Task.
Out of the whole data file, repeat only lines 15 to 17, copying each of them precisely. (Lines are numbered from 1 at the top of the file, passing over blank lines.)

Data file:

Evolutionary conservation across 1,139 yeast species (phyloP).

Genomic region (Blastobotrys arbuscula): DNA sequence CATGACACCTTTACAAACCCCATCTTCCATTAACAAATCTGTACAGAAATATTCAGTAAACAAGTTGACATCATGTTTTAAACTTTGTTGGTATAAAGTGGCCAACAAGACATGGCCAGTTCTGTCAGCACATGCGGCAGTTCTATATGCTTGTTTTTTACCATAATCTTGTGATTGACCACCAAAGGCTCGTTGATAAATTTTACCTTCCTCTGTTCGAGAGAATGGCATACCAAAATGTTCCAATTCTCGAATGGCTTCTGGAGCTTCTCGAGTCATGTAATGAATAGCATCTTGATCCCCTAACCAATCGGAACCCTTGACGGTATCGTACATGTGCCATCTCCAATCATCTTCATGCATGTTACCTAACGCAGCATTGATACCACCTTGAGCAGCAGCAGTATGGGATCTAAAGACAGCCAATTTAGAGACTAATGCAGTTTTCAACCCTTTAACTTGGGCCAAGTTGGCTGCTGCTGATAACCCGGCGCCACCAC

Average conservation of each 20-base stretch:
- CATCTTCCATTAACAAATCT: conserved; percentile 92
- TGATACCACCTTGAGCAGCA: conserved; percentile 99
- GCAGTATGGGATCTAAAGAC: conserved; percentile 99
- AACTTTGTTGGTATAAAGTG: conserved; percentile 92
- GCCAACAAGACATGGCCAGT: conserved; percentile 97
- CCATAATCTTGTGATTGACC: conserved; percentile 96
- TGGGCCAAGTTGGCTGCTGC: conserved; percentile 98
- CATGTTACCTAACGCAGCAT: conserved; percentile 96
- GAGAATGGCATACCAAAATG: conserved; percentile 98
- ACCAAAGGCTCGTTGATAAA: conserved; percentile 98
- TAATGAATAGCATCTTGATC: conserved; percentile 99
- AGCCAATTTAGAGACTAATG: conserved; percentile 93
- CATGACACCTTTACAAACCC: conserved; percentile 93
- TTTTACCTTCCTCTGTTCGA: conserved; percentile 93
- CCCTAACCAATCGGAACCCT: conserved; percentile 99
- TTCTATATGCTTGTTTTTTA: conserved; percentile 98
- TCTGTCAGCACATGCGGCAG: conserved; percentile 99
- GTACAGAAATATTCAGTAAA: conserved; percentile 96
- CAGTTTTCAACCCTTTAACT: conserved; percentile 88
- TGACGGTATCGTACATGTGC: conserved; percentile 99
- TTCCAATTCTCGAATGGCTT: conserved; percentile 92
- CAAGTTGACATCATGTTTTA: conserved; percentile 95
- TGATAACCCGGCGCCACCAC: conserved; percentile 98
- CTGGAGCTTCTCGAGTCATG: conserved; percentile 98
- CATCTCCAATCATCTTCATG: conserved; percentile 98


- AGCCAATTTAGAGACTAATG: conserved; percentile 93
- CATGACACCTTTACAAACCC: conserved; percentile 93
- TTTTACCTTCCTCTGTTCGA: conserved; percentile 93